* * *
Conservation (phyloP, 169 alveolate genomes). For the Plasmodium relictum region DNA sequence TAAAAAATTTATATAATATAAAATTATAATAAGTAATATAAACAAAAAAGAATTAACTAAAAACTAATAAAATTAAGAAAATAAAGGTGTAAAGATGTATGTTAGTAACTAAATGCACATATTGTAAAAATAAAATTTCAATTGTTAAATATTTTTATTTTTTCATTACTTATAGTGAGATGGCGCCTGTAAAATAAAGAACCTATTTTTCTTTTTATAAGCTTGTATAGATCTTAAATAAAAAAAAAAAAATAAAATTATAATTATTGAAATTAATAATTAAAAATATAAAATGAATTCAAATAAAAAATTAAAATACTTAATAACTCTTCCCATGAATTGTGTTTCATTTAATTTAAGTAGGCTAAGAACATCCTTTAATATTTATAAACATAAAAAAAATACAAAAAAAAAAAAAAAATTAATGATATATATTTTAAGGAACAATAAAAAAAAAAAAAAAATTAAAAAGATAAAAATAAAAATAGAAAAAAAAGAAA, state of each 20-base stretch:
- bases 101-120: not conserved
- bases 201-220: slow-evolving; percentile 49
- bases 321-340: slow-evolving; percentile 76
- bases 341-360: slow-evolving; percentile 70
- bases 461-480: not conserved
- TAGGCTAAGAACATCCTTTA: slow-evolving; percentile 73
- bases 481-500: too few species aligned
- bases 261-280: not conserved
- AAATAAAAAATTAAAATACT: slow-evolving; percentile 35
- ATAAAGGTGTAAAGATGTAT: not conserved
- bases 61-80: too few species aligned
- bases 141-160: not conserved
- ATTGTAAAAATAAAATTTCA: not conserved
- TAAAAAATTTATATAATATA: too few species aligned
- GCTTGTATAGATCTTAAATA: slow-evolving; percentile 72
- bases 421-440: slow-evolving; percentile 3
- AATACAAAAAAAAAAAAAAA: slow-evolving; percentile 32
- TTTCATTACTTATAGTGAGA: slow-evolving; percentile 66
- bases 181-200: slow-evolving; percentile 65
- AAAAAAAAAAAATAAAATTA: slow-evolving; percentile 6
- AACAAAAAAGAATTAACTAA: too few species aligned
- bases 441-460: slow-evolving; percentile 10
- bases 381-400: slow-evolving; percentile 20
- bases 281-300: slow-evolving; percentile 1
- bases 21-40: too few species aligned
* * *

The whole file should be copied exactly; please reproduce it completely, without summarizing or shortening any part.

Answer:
Conservation (phyloP, 169 alveolate genomes). For the Plasmodium relictum region DNA sequence TAAAAAATTTATATAATATAAAATTATAATAAGTAATATAAACAAAAAAGAATTAACTAAAAACTAATAAAATTAAGAAAATAAAGGTGTAAAGATGTATGTTAGTAACTAAATGCACATATTGTAAAAATAAAATTTCAATTGTTAAATATTTTTATTTTTTCATTACTTATAGTGAGATGGCGCCTGTAAAATAAAGAACCTATTTTTCTTTTTATAAGCTTGTATAGATCTTAAATAAAAAAAAAAAAATAAAATTATAATTATTGAAATTAATAATTAAAAATATAAAATGAATTCAAATAAAAAATTAAAATACTTAATAACTCTTCCCATGAATTGTGTTTCATTTAATTTAAGTAGGCTAAGAACATCCTTTAATATTTATAAACATAAAAAAAATACAAAAAAAAAAAAAAAATTAATGATATATATTTTAAGGAACAATAAAAAAAAAAAAAAAATTAAAAAGATAAAAATAAAAATAGAAAAAAAAGAAA, state of each 20-base stretch:
- bases 101-120: not conserved
- bases 201-220: slow-evolving; percentile 49
- bases 321-340: slow-evolving; percentile 76
- bases 341-360: slow-evolving; percentile 70
- bases 461-480: not conserved
- TAGGCTAAGAACATCCTTTA: slow-evolving; percentile 73
- bases 481-500: too few species aligned
- bases 261-280: not conserved
- AAATAAAAAATTAAAATACT: slow-evolving; percentile 35
- ATAAAGGTGTAAAGATGTAT: not conserved
- bases 61-80: too few species aligned
- bases 141-160: not conserved
- ATTGTAAAAATAAAATTTCA: not conserved
- TAAAAAATTTATATAATATA: too few species aligned
- GCTTGTATAGATCTTAAATA: slow-evolving; percentile 72
- bases 421-440: slow-evolving; percentile 3
- AATACAAAAAAAAAAAAAAA: slow-evolving; percentile 32
- TTTCATTACTTATAGTGAGA: slow-evolving; percentile 66
- bases 181-200: slow-evolving; percentile 65
- AAAAAAAAAAAATAAAATTA: slow-evolving; percentile 6
- AACAAAAAAGAATTAACTAA: too few species aligned
- bases 441-460: slow-evolving; percentile 10
- bases 381-400: slow-evolving; percentile 20
- bases 281-300: slow-evolving; percentile 1
- bases 21-40: too few species aligned